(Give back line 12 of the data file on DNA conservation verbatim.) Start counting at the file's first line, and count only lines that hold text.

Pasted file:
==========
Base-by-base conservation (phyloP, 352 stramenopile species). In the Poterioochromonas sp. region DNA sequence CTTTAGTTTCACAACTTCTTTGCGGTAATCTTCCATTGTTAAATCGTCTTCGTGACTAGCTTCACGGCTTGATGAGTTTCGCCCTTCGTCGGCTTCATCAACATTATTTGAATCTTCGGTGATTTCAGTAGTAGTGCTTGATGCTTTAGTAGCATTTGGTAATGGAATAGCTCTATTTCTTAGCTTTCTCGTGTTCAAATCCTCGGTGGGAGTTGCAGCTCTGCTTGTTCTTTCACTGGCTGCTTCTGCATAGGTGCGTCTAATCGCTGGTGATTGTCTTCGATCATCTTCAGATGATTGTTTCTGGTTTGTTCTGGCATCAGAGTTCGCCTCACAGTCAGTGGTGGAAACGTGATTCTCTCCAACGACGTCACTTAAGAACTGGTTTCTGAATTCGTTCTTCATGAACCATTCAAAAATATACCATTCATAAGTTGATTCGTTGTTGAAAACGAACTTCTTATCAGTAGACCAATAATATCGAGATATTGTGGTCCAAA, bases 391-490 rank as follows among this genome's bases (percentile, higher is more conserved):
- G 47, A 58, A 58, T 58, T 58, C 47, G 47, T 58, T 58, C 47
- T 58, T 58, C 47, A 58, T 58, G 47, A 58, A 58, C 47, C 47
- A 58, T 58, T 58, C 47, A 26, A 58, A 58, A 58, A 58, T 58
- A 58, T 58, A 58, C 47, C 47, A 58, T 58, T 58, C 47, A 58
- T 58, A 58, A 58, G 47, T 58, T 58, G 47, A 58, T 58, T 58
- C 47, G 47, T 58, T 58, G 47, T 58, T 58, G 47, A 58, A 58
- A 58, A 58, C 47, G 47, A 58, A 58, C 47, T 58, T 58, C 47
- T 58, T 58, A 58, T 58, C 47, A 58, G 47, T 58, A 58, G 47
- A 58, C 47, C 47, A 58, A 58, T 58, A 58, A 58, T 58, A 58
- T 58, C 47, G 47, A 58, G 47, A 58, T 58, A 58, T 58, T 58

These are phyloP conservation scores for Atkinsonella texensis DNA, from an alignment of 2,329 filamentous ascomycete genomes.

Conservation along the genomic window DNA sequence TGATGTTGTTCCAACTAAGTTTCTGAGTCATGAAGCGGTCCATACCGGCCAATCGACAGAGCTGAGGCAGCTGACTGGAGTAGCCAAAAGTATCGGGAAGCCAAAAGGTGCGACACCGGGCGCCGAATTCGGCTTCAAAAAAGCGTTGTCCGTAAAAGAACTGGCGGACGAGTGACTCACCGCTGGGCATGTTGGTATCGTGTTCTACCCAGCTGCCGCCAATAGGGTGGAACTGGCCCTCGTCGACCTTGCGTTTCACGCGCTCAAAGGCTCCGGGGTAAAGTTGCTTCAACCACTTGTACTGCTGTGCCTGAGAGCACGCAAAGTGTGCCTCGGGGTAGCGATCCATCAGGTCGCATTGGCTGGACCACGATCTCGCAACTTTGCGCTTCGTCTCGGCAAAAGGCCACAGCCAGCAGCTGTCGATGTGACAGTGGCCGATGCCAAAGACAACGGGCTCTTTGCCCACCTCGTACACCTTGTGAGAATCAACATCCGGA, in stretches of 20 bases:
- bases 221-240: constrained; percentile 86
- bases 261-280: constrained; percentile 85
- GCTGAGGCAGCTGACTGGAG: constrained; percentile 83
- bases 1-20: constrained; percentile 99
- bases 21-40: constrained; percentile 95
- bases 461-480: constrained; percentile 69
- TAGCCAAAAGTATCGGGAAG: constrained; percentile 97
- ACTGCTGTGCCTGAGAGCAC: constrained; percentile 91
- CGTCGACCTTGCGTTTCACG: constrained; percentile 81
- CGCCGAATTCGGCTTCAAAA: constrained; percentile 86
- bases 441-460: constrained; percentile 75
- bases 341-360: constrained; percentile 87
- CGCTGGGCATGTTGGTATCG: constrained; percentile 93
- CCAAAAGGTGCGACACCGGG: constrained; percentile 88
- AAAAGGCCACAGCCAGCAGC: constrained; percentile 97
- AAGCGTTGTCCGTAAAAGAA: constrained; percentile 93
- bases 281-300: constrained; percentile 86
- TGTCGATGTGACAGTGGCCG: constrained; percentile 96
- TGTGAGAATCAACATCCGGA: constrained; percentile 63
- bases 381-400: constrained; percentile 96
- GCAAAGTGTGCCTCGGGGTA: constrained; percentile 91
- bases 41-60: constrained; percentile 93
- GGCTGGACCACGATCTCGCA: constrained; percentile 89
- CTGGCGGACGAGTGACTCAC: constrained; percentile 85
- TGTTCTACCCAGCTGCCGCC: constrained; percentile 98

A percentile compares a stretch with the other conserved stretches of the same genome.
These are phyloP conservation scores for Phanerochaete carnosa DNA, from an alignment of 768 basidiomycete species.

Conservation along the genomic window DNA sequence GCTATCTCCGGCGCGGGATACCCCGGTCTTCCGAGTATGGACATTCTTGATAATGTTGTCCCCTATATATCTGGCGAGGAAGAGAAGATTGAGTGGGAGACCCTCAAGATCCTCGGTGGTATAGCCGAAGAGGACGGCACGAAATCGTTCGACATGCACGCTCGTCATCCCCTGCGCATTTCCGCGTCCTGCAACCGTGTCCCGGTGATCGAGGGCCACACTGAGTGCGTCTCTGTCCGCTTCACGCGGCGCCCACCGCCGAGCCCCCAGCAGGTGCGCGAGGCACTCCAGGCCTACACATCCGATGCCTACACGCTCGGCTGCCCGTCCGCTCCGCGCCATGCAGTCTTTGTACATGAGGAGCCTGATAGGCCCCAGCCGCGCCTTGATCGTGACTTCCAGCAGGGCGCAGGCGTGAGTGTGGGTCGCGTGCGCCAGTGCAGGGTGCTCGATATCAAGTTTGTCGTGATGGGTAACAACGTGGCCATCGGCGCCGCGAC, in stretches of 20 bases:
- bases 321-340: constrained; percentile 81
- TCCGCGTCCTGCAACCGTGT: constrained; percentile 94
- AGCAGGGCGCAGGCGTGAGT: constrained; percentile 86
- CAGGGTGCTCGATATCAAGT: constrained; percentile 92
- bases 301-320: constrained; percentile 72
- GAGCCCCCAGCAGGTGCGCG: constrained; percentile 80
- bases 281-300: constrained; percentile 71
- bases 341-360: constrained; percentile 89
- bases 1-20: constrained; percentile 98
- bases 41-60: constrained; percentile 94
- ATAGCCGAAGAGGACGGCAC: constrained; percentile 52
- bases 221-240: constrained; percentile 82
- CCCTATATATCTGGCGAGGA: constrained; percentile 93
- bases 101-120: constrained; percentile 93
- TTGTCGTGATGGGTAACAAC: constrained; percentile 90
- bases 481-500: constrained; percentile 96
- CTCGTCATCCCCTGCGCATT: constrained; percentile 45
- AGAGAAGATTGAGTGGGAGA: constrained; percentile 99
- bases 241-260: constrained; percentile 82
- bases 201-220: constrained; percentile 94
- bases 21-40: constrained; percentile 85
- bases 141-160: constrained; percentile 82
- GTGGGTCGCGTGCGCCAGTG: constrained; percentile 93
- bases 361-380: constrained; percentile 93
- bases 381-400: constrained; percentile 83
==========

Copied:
These are phyloP conservation scores for Atkinsonella texensis DNA, from an alignment of 2,329 filamentous ascomycete genomes.